Ironically, immigrant parents who worshiped America have spawned grandchildren who, like Al Franken, have become hysterical and frenzied against America and those “not like them”-the “others”-even as they have been integrated into it and embraced by all. Though today prosperous and well-placed, the elusiveness of a world too American, still beyond their control, results in a disdain papering-over insecurity. Thus do they also disparage and minimize the military, for it is where others excel.
For many, this social discomfort has evolved into predictable political opposition to American policies conducted by men and women too Republican, i.e. too resolute in their Americanism. Indeed, many now define being a good liberal with being anti-American, since they have been taught that America is the world’s locus of racism, sexism, imperialism, homophobia, right-wing Christianism.
One’s attitude toward America has become the yardstick by which New York liberals measure a person’s character. People suspicious of our country and countrymen are good; those in love with the country and its historic ways are bad. Most wicked, and thus deserving of hate, are men such as Bush, Cheney and Ashcroft, who simply look, smell and taste too American. The self-annointed purveyors of tolerance have themselves become bigots.
The self-righteousness found among New York liberals who for decades arrogated to themselves the title “champions of human rights” is such that they sanitize their blatant indifference to Saddam Hussein’s human rights horrors, since what they think-not the facts-determines what is acceptable.
Their opposition even today to the war in Iraq exposing Saddam’s sixty mass grave sites, torture chambers, beheadings and random rapes of women proves how, in their mind, a moral position is simply what they say it is, no matter that it contradicts decency and all classic moral principles.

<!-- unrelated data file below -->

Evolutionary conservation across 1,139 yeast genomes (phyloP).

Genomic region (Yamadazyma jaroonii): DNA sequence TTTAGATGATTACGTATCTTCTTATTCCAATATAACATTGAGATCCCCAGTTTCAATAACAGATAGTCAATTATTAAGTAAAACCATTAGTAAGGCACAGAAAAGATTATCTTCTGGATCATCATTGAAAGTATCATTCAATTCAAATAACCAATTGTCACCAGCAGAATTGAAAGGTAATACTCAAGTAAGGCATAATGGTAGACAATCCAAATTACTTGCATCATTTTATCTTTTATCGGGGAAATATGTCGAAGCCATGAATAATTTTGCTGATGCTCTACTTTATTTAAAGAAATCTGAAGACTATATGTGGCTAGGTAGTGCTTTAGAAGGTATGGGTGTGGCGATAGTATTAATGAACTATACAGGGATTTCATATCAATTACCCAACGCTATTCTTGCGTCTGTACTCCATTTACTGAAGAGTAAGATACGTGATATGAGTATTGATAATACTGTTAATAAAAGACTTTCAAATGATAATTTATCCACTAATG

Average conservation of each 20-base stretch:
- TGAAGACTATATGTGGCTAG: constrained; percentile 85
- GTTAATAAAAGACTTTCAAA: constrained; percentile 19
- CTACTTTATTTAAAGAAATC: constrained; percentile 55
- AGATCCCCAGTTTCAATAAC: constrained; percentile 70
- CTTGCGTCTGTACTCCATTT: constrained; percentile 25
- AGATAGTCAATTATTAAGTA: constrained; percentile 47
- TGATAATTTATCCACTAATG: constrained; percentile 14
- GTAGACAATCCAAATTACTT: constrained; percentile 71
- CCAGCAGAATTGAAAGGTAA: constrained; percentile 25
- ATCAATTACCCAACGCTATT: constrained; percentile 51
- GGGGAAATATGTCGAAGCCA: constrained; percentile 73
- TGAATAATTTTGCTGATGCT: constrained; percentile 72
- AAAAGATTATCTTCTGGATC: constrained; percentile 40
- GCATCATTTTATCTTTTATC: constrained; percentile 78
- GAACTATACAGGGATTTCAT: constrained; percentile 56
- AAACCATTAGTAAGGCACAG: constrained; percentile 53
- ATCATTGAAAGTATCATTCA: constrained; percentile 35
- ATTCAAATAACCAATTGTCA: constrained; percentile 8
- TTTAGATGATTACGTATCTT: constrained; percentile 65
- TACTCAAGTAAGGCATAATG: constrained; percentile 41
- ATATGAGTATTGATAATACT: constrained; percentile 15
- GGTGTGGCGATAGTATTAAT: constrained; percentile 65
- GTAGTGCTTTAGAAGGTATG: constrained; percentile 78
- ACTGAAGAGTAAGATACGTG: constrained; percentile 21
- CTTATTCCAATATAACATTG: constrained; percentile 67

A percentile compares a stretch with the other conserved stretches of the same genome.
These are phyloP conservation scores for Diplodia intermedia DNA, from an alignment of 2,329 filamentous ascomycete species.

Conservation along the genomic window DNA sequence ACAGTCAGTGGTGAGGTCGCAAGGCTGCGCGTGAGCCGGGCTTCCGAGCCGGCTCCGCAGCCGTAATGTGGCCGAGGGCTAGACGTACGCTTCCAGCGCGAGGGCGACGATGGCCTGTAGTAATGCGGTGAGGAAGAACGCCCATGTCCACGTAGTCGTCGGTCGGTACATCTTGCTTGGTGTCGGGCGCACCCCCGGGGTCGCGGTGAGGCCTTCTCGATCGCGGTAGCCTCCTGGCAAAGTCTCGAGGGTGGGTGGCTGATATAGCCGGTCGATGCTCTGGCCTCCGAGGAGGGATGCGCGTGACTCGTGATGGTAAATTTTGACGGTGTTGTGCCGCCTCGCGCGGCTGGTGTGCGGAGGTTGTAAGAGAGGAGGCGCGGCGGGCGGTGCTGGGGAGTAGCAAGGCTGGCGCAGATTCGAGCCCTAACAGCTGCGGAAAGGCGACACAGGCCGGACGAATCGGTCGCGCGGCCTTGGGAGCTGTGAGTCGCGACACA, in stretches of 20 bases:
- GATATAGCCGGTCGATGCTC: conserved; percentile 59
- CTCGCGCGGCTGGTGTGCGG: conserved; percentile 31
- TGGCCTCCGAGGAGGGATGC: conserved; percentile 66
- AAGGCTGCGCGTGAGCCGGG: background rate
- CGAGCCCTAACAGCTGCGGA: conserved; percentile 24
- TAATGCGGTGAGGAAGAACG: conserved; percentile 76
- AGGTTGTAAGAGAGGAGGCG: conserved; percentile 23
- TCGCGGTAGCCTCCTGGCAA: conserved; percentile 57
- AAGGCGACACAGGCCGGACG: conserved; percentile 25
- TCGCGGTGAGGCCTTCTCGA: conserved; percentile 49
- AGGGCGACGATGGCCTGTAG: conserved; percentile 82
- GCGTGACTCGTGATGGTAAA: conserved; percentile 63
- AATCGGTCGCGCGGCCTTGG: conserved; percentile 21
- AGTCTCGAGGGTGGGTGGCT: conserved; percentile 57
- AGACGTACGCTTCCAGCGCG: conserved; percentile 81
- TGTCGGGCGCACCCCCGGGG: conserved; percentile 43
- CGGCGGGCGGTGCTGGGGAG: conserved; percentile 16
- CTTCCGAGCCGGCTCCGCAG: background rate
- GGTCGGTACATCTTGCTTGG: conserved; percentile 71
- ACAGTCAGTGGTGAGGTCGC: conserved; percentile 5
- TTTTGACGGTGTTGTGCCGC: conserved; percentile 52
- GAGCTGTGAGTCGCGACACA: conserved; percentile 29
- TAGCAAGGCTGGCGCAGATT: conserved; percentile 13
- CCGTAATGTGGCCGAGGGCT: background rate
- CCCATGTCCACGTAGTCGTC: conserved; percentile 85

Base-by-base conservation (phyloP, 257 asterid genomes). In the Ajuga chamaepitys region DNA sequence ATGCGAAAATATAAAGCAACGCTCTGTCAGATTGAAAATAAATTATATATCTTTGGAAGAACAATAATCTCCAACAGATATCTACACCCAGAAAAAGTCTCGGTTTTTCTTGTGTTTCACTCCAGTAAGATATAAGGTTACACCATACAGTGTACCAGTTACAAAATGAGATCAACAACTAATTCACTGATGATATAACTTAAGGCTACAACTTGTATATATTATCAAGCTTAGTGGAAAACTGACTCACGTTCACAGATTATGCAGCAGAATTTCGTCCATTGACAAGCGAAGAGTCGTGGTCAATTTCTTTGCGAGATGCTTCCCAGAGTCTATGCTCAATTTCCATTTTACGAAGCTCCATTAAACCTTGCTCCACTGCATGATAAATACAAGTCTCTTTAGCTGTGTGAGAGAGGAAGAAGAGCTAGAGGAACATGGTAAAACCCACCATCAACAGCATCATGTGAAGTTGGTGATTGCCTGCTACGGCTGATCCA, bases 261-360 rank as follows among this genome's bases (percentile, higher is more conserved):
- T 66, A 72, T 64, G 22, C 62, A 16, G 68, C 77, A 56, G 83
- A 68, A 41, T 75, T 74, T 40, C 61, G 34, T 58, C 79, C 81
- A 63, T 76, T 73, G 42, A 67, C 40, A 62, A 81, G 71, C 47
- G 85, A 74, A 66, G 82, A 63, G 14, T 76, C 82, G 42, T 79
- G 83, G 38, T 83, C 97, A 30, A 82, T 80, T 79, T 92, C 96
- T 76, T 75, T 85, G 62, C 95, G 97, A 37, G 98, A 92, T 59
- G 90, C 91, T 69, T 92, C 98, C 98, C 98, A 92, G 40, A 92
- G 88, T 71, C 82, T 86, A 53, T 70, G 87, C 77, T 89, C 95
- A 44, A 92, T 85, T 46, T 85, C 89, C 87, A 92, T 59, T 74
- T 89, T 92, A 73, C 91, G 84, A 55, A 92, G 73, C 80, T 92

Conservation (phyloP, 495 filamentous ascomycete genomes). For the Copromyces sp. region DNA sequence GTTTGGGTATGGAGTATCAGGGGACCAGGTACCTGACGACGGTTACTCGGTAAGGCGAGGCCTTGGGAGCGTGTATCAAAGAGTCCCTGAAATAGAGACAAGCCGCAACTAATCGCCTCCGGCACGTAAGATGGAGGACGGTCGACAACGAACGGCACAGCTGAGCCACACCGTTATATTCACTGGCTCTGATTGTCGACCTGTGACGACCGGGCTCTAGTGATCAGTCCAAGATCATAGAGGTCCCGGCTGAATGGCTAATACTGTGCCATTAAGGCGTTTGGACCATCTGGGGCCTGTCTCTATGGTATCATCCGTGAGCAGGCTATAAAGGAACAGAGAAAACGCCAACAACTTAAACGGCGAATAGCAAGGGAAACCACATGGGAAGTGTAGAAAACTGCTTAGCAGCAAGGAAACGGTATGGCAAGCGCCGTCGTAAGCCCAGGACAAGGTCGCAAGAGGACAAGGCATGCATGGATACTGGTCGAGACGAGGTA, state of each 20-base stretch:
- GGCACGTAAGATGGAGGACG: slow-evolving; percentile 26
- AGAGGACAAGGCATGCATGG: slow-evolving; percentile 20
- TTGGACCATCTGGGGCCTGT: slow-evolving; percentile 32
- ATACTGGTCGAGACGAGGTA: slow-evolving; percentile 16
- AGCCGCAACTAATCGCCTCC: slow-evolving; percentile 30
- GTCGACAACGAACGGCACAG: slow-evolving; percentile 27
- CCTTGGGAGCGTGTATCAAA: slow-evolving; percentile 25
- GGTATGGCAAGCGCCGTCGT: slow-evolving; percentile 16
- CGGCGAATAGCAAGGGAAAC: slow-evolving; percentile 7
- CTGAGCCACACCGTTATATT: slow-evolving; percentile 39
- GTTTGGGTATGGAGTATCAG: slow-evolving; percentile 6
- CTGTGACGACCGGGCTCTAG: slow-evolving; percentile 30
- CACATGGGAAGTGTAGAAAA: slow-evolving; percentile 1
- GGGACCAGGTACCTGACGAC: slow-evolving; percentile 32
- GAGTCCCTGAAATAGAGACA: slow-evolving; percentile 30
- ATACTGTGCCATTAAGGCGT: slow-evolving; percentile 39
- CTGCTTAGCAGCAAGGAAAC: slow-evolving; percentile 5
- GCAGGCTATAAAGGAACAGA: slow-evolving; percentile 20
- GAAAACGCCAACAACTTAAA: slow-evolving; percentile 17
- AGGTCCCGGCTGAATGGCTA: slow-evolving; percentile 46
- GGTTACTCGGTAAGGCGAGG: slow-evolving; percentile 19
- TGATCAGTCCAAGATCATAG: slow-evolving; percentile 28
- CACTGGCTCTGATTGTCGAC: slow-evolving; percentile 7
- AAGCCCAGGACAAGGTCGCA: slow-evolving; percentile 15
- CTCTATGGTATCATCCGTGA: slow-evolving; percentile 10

In today’s fashionable liberalism, anti-Americanism has become the moral imperative and, therefore, a war against Iraq by America is construed as immoral, notwithstanding the outstanding humanitarian deed it was. Voguishness has replaced principle.
Lawyers such as Stanley Cohen, as well as the ACLU, vigorously defend Islamic terrorists not because they care more about civil rights than the average American, but because in their demented worldview an enemy of America must be good inasmuch as that enemy is arrayed against America the racist, America the imperialist. To them, as evidenced by the lawsuits they bring, the real enemies are the Boy Scouts, the pledge of allegiance, the flag: all American traditions.
Though anti-Americanism among intellectuals dates back to the early thirties, most New York liberals did not ingest it fully until a decade ago. As the first Republican President in eight years, Bush is the recipient, more than his predecessors, of the hate born of this new anti-Americanism.
To be sure, some, not as ideological, spout anti-Bushisms and anti-Americanisms simply because that is the entrance ticket into the fashionable club-the sought-after clique. Anti-Bush snootiness is the admission to the gilded ghetto enamored more of Europe than America.
Though priding themselves as internationalists, they live in a parochialism apart from the rest of the country. They have become drugged by a new opiate: anti-Americanism, the opiate of the Left.